My niggles were in regards to Frank's behavior and how drastically his behavior would change at times and some of the conversations between him and Leslie just for want of a better explanation didn't feel right to me...so very, very subjective and I'm sure that while some people might have the same impression, I'm sure others don't. So this isn't a good or bad thing just an 'it didn't work for me thing'. 

 

As well as the overall plot line I very much enjoyed the character of Carl. Carl was a secondary character who worked with Frank and showed himself to a good friend to Carl and Leslie but he was also very likable and interesting in his own right and a character that I'd be interested in seeing the author give us more of.

 

John Solo was once again the narrator for this audio book and in general he once again did a solid job with this story giving us distinct voices that conveyed the characters emotions and individuality. But again I had a little bit of a niggle with Leslie's voice, for me it just didn't seem British but I freely admit this was definitely a totally personal and subjective opinion. I actually played a clip of Leslie speaking for my personal guinea pig (more affectionately known as 'the hubby') his family was from England...parents came over to Canada just before he was born, he still has family there. So, I thought he would be a fairly knowledgeable and objective person to experiment with and when I played him the clip and asked him what country he thought the speaker would be from his reply with very little consideration was 'England' so there you have it. Maybe, Leslie's voice wasn't working for me but that doesn't mean it wasn't a solid reflection of the man's country of origin. Again, not a good or bad thing just an 'it didn't quite work for me thing'. 

 

In summary, more things worked for me than didn't and I did enjoy this one more than the first book maybe a little bit less than the second and truthfully I don't feel even a little bit deterred from wanting to carry one with this series. Book 4 is called 'Legal Tender' and sounds like it's going to be interesting so I'm definitely game for it and with any luck there'll be a book 5 with an MC named Carl...just puttin' that out there for the universe.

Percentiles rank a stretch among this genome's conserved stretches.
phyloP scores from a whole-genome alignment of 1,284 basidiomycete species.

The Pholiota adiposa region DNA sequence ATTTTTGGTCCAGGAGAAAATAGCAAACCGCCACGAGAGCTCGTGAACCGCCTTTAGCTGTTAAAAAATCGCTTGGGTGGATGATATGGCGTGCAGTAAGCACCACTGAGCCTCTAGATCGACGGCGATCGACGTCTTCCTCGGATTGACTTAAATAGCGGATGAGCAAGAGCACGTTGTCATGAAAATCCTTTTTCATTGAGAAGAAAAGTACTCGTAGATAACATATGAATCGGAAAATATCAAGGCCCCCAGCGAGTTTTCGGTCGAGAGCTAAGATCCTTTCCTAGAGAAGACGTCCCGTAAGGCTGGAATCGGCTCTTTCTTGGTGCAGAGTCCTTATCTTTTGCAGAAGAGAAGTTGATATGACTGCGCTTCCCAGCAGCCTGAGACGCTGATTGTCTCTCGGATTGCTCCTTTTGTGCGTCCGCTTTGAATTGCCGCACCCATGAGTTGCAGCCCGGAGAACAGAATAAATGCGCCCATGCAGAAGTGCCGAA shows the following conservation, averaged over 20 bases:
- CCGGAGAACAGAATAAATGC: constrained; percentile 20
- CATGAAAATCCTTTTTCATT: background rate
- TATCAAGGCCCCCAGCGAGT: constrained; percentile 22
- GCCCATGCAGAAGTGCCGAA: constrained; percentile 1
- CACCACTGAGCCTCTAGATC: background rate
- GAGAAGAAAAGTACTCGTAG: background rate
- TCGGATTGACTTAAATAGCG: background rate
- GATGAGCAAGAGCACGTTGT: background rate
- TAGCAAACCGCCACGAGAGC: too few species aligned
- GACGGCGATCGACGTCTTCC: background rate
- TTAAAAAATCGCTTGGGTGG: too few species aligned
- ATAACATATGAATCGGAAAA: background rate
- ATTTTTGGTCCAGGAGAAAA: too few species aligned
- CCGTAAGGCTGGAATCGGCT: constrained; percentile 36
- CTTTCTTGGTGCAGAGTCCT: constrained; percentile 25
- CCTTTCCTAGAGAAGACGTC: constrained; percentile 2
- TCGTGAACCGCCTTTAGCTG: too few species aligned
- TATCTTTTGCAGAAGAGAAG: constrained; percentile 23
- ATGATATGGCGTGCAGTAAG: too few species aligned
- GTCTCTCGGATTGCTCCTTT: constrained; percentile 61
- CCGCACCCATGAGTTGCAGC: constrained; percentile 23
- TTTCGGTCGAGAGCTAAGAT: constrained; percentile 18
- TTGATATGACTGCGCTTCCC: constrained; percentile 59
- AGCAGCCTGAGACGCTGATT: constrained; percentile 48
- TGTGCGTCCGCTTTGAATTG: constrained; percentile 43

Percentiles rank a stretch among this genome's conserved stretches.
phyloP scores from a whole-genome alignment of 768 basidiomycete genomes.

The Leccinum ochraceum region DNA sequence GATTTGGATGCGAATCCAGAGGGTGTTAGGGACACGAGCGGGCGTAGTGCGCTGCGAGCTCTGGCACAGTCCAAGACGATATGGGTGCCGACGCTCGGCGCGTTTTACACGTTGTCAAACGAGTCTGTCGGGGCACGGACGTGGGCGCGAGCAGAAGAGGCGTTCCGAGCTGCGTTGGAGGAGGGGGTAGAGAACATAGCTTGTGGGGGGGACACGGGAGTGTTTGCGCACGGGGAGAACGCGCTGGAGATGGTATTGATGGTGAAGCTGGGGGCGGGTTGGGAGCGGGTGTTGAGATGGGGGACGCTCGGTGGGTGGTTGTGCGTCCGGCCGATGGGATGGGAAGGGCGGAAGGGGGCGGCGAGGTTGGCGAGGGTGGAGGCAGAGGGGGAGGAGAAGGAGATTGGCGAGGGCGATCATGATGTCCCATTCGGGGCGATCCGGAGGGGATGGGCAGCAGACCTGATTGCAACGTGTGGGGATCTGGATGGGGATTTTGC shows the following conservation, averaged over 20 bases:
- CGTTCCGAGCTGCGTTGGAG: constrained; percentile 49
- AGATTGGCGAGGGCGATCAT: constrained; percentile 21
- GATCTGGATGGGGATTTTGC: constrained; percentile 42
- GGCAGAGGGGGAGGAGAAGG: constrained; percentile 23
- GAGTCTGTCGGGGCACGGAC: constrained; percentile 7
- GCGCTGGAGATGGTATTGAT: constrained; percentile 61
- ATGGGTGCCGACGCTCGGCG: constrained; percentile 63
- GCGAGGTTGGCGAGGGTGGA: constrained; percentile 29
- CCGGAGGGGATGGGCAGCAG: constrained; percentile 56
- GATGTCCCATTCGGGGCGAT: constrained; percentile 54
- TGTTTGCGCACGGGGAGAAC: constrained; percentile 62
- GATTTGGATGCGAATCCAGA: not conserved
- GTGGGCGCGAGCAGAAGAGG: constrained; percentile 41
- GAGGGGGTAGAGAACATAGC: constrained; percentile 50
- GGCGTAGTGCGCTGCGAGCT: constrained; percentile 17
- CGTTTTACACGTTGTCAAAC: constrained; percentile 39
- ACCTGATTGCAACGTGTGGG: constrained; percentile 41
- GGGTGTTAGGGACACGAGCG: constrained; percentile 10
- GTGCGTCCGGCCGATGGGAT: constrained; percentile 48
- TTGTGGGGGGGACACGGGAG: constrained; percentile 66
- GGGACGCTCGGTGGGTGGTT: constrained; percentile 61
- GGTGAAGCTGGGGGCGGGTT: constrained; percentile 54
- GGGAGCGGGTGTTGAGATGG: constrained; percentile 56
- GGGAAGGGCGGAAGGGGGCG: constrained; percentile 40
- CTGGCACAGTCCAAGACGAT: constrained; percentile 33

********************

An audio book of 'Artistic Pursuits' was graciously provided by the publisher in exchange for an honest review.

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review 2017-07-24 17:50
Review: "The Craving" by Z. Allora
The Craving - Z. Allora

 

~ 3 stars ~

 

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review 2017-07-24 09:52
I don't think I'll be watching this movie
High-Rise - J.G. Ballard

I was trying to explain what this was about to mom on WA, alienation, communication through violence, descent to barbarism. She said "Ah, sounds like Dogville". I left about a third in on that movie, and I don't think I'll be watching this one. It sounds like I did not like this, and, well, uncomfortable as it is, I though it bloody amazing. It's just that the madness that slowly creeps in, and has you partially numbed by the time the heavy stuff crashes in, would not have time to come to full effect in the span of movie time, and would make the impact of violence unbearable.

I realize what I'm saying is creepy as fuck, just as I was aware reading that while the characters are slowly inured to the rising wilderness, the reader is inured to the rising level of brutality. And you kind of welcome it, because you wouldn't be able to cope with it otherwise. I found, about 30 pages from the end, that I had felt more of an impact by the bottle throwing (that first act of violence perpetuated) than what was going on by the last third. Familiarity breeds contempt and repetition indifference.

Yeah... creepy as fuck.

Also, the first third or so was masterfully disquieting. In the context of that first line, which, for the unwary and squeamish, is:


Later, as he sat on his balcony eating the dog, Dr Robert Laing reflected on the unusual events that had taken place within this huge apartment building during the previous three months.


every little war waged inside a big building takes an ominous shade. I lived in a building much like the one in this book for three years while a student. It was waaay outside of my money-bracket (hell, my parents money-bracket) but the old land-lady let me share her apartment for peanuts so she could have some company. I can tell you all the petty disputes and territoriality are true to life. Though they usually don't get this bloody (except for suicides. Those were an issue on Friday evenings).

Lastly, the symmetry. 3 for each, then 2 for each, then 1 for each (though he kinda cheated at the end), and one for what's left. I don't quite get what was going on with that clean-up at the end, though. End of settling pains?

That's that for my horror roll. I think I'll pick some regency romance next.